If captioning the videos is not possible, we recommend that presenters provide an accessibility copy in the form of a transcript or even a list of speaking points.


  •     Convert all videos to .mp4 format
  •     Make sure video size is manageable, no more than 100MB per presentation. You can use several apps for that; some options are

o   For Mac: Quicktime: Go to File > Export As > 480p

o   For Windows: Windows Movie Maker

  • Limit the total word count to 1000
  • Make the text concise and succinct
  • Don’t include an abstract
  • Keep references to a minimum
  • Use graphs, charts, timelines, and other visualizations to communicate your findings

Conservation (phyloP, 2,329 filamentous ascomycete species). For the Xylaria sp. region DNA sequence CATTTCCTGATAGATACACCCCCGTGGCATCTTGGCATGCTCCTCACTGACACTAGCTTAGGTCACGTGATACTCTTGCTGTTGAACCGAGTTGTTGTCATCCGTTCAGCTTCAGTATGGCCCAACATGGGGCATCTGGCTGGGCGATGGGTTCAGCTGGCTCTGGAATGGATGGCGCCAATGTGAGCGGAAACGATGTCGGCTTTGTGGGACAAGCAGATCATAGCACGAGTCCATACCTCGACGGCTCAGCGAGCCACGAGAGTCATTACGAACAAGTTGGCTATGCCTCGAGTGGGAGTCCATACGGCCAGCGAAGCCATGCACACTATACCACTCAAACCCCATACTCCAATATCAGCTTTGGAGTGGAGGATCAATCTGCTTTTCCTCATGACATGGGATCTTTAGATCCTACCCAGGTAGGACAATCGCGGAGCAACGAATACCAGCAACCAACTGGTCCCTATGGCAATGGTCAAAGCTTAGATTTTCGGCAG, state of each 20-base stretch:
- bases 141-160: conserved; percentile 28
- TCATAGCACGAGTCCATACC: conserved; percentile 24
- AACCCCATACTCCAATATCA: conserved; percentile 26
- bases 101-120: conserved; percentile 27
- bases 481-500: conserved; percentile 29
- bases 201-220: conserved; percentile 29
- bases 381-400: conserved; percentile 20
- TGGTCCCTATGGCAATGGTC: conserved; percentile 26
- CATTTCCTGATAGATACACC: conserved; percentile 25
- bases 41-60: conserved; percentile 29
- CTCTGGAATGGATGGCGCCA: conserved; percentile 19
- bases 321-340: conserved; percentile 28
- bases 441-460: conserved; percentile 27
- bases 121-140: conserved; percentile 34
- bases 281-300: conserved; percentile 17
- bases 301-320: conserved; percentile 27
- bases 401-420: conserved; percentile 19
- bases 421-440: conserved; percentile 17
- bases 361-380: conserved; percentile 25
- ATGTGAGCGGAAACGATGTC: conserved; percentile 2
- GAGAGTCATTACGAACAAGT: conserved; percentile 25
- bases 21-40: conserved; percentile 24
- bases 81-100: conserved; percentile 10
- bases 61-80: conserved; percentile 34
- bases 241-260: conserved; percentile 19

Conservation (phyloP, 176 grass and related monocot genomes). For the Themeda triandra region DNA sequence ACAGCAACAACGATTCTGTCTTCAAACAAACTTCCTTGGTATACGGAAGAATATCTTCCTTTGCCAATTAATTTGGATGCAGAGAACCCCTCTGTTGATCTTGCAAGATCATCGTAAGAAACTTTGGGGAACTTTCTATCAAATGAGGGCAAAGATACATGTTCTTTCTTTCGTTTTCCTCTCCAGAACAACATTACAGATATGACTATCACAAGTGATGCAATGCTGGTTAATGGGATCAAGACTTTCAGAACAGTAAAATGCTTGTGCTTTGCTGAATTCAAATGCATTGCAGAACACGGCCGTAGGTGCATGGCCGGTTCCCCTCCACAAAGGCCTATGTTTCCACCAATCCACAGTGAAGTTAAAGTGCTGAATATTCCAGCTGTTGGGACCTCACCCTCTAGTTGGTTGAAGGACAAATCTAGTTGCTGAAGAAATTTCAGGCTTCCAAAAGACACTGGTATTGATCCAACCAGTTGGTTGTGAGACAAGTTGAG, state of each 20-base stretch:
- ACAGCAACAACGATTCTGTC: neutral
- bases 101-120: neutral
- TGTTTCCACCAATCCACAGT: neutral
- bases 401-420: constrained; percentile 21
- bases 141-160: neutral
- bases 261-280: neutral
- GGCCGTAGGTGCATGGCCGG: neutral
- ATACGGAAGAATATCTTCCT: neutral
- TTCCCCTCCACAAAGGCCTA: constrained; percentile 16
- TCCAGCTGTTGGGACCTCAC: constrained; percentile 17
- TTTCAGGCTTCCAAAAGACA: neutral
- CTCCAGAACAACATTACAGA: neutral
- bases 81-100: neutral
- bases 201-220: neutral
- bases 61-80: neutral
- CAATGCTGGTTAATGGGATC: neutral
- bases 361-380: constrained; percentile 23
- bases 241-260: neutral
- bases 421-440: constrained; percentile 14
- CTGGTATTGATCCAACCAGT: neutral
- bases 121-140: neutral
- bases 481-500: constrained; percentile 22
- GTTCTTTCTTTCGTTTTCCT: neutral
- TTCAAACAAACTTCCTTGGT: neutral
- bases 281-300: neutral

• Also include multimedia and links to supplementary information, e.g., datasets, publications
  • Include acknowledgments, and don’t forget your name and institutional affiliation

The following font styles and sizes are recommended for each section:

  • Title: 72–120 pt. non-serif font (e.g., Helvetica)
  • Subtitle: 48–80 pt.
  • Section headers: 36–72 pt.
  • Body text: 24–48 pt. serif font (e.g., Palatino)

Suggested Programs


Google Slides


Additional Poster Resources

Better Scientific Poster

  • #betterposter templates with large blocks in the centre for main ideas

Creating and Printing Posters

  • From DH at Berkeley

Designing Conference Posters

  • Guidelines for designing research posters by Colin Purrington

General Poster Design Guides

  • Tips for planning and designing conference posters from the University of Toronto

How to Make an Effective e-Poster